Burn research work a team effort

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All personnel at the site sign in as part of the co-ordinated incident management system.
All personnel at the site sign in as part of the co-ordinated incident management system.
Controlled burn research up the Rakaia Gorge is a project that has taken scientists and fire and emergency crews working alongside staff from Department of Conservation and Environment Canterbury more than a year to prepare.

And once the wind conditions were just right and each of the fires were set the tinder-dry metre-high gorse-land along Double Hill Run Road went up in flames in minutes.

It’s an impressive sight, marred only by thick black and grey smoke billowing off into the atmosphere.

The project, led by Crown research institute Scion, who specialize in research, science and technology development for the forestry, wood product, wood-drived materials and other biomaterial sectors, has included a group of researchers from the US Forest Services, Missoula Fire Sciences Laboratory, San Jose State University and University of Canterbury geography department.

There have also been Fire and Emergency New Zealand (FENZ) crews from Mid Canterbury, Canterbury, West Coast and Otago getting invaluable on-the-ground operational training experience, and a chance to network with other fire crews during a co-ordinated response.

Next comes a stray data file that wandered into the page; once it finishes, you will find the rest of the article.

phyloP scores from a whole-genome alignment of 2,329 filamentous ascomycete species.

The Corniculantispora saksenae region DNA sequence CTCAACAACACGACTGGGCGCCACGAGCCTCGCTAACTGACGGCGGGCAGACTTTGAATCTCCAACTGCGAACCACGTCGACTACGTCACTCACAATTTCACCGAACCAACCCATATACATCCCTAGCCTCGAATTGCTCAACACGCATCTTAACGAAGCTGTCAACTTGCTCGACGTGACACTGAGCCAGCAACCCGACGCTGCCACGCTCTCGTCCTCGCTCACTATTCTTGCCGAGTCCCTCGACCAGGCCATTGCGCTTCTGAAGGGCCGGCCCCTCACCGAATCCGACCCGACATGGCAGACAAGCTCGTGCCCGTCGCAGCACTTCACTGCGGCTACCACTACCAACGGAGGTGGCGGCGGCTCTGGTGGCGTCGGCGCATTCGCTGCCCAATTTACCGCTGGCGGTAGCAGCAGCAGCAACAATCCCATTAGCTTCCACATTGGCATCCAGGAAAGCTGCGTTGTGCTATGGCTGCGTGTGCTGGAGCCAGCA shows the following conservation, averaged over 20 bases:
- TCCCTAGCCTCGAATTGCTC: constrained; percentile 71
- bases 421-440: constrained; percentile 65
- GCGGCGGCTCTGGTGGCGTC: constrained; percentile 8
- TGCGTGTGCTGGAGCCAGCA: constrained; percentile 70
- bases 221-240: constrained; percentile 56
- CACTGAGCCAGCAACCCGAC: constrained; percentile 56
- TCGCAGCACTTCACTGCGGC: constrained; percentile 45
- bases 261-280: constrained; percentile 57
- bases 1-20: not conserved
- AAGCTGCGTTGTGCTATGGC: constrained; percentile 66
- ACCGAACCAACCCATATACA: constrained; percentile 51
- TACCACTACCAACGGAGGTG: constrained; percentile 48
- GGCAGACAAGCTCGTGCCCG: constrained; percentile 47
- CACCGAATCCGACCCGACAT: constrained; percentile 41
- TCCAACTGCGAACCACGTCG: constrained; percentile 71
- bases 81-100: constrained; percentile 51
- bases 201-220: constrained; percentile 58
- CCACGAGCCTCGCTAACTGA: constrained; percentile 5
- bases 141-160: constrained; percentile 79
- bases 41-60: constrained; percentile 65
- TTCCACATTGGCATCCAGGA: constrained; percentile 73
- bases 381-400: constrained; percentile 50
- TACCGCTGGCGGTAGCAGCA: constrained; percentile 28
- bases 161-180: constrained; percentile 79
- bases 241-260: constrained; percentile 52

Instruments in the burn site measure fire activity, using drip line ignition.
Instruments in the burn site measure fire activity, using drip line ignition.
But the hundreds of man hours to get permits and approvals, to prepare the 80 hectare site with burn-off grids across six burn plots, complete with 10-metre wide firebreaks and buffer zone, as well as the ground work done on burn days by fire crews were worth it.

There was valuable insight in to how “free-running fires” behave in gorse scrub fuels to add to existing knowledge from other experimental burns done around New Zealand.

Scion Rural Fire Research Group fire scientist Grant Pearce said the focus was on the ‘fine scale dynamics happening right in the flame zone” and, among other things, to investigate a US Forest Service theory about how heat was transferred from flames to unburned fuels ahead.

He said it meant the movement of heated air (convection) was “much more important than previously thought” and it was hoped the burns would prove it.

Using a series of instruments within the burn sites, including 30-metre towers, video recordings and drones to capture the fire spread, measurements were being taken on everything from flame temperatures, to the turbulence happening within the flame zone, right out to the turbulence above the fires and in the atmosphere.

Drip line ignition.
Drip line ignition.
Lidar was also being used to track particles in the smoke produced.

The information will help improve models for predicting how fires will spread and how hot they will burn. Information that can be used by firefighters.

“The research collaboration with these international and local partners allows us to tap in to all that expertise and really add to the experiments in New Zealand,” he said.